@dusx That would be really cool to get some help from the forum there....;o) Best regards, Tom
CitizenJoe last edited by
@DusX , I found this: https://magicmusicvisuals.com/forums/viewtopic.php?t=1017
Yes. That confirms what I thought. I suspect it should be pretty easy, and I've been meaning to dig into this for some time now.
mark last edited by
Let's move any talk about ISF to this thread. See my post there about a possible conversion utility.
I apologize for this very late reply: I actually did not read your post until recently (I was busy on other projects), and then when I finally saw it, I wanted to make more tests before to come back to you.
Before anything else, once more thank you for all your work with Isadora. Then coming back to the 'blurs' topic, thank you for taking the time to answer in details.
I completely understand, of course, your arguments about priorities and the impossibility to maintain third-party code.
My personal issue is that, being an Isadora user from the very beginning, I have a number of works made with it (and some of its original objects like Displace etc.), which I perform all around the world all the time, and which are becoming progressively unplayable...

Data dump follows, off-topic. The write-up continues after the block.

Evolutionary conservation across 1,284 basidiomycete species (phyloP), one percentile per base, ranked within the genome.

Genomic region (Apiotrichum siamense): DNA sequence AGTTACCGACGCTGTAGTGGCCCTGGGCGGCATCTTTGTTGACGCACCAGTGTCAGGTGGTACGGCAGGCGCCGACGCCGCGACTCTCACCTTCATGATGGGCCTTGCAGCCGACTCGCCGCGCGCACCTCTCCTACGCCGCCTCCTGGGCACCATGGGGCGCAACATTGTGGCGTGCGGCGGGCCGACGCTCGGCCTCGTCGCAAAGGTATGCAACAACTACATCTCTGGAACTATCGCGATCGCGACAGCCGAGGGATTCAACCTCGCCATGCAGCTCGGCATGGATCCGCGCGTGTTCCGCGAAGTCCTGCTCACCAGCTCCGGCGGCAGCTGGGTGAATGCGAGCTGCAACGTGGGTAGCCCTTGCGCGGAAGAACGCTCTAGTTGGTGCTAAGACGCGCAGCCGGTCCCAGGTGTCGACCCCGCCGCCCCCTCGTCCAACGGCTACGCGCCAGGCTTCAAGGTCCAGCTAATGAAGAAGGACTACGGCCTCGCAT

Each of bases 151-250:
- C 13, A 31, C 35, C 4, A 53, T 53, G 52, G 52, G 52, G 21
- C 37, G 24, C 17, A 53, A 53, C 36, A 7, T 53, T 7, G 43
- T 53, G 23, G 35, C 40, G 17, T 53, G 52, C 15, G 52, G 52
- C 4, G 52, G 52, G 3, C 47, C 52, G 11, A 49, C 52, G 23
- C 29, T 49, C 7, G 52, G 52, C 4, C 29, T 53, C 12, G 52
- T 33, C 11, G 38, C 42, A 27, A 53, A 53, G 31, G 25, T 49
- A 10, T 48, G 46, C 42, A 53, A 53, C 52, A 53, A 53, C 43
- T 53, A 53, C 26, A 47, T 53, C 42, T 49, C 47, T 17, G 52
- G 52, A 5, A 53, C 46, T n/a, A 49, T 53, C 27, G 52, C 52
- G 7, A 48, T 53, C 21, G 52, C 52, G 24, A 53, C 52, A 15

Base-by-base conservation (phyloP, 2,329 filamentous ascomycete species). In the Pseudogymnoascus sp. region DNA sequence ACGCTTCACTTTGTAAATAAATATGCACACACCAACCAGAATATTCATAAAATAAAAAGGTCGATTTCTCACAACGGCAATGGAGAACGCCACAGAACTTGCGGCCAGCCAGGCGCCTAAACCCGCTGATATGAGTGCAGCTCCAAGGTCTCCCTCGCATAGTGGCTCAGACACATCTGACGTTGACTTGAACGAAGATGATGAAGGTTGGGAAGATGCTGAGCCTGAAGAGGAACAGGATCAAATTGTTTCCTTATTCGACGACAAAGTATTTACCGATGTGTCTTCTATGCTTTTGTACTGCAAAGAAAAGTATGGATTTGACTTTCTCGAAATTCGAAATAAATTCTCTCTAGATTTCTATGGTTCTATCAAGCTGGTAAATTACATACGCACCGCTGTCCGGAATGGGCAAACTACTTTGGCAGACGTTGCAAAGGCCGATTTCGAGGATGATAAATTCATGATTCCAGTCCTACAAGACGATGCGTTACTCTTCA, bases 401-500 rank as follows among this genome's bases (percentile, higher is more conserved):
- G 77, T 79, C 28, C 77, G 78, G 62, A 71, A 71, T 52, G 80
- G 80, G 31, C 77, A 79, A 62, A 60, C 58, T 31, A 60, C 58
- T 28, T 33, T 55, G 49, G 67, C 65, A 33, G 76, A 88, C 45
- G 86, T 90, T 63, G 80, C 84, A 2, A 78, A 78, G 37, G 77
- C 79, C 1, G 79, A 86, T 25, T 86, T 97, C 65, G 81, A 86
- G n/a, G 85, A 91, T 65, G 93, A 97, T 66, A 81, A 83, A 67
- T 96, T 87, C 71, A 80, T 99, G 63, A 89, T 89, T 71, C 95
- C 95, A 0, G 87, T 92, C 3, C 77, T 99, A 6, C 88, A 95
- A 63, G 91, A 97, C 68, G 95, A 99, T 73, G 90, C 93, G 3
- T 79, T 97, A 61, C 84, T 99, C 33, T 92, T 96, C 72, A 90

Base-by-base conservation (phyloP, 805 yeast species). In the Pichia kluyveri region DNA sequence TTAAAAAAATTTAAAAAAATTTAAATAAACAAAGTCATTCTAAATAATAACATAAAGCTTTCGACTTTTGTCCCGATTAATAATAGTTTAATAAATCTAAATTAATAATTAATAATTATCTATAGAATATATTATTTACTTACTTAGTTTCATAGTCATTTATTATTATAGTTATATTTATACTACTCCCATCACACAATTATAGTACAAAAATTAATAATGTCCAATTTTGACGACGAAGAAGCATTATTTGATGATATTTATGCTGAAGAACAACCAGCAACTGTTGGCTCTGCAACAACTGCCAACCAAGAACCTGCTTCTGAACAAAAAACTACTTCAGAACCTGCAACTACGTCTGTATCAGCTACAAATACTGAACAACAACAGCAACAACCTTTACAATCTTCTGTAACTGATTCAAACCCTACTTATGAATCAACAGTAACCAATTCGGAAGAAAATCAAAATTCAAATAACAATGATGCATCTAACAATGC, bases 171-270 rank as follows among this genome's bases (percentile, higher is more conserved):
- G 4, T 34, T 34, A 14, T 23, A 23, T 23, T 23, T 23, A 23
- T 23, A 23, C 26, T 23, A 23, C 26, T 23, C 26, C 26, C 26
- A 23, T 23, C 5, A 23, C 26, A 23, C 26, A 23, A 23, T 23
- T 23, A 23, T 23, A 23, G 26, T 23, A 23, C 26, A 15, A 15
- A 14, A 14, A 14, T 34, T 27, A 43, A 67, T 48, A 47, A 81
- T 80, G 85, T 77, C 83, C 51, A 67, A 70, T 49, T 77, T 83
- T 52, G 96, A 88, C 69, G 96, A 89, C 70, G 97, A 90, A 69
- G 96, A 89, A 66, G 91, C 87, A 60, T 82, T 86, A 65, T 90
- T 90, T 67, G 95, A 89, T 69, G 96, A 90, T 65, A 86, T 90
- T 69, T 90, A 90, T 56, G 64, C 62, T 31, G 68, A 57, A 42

To be more specific about for instance Trails: actually there is really a big quality issue in terms of difference between Trails (and actually also Timeblur) and Motion Blur. For most of what I do, Motion Blur is just unusable (specially in GPU; CPU is slightly better), because it does 'spots', not progressive bluring (see images under).
The obvious constructive approach is to develop new objects with shaders; however, for the time being, there are current limitations that you pointed out and I have not been very successful with it. But I keep it in perspective...
Motion Blur GPU:
Motion blur CPU:
@woland (and Mark)
Thank you for correcting this!
I would like to add an information: I have been able to correct similar issues with "spots" in Max/Jitter by forcing textures from "char" to "float32". Would there be a way to do something similar in Isadora?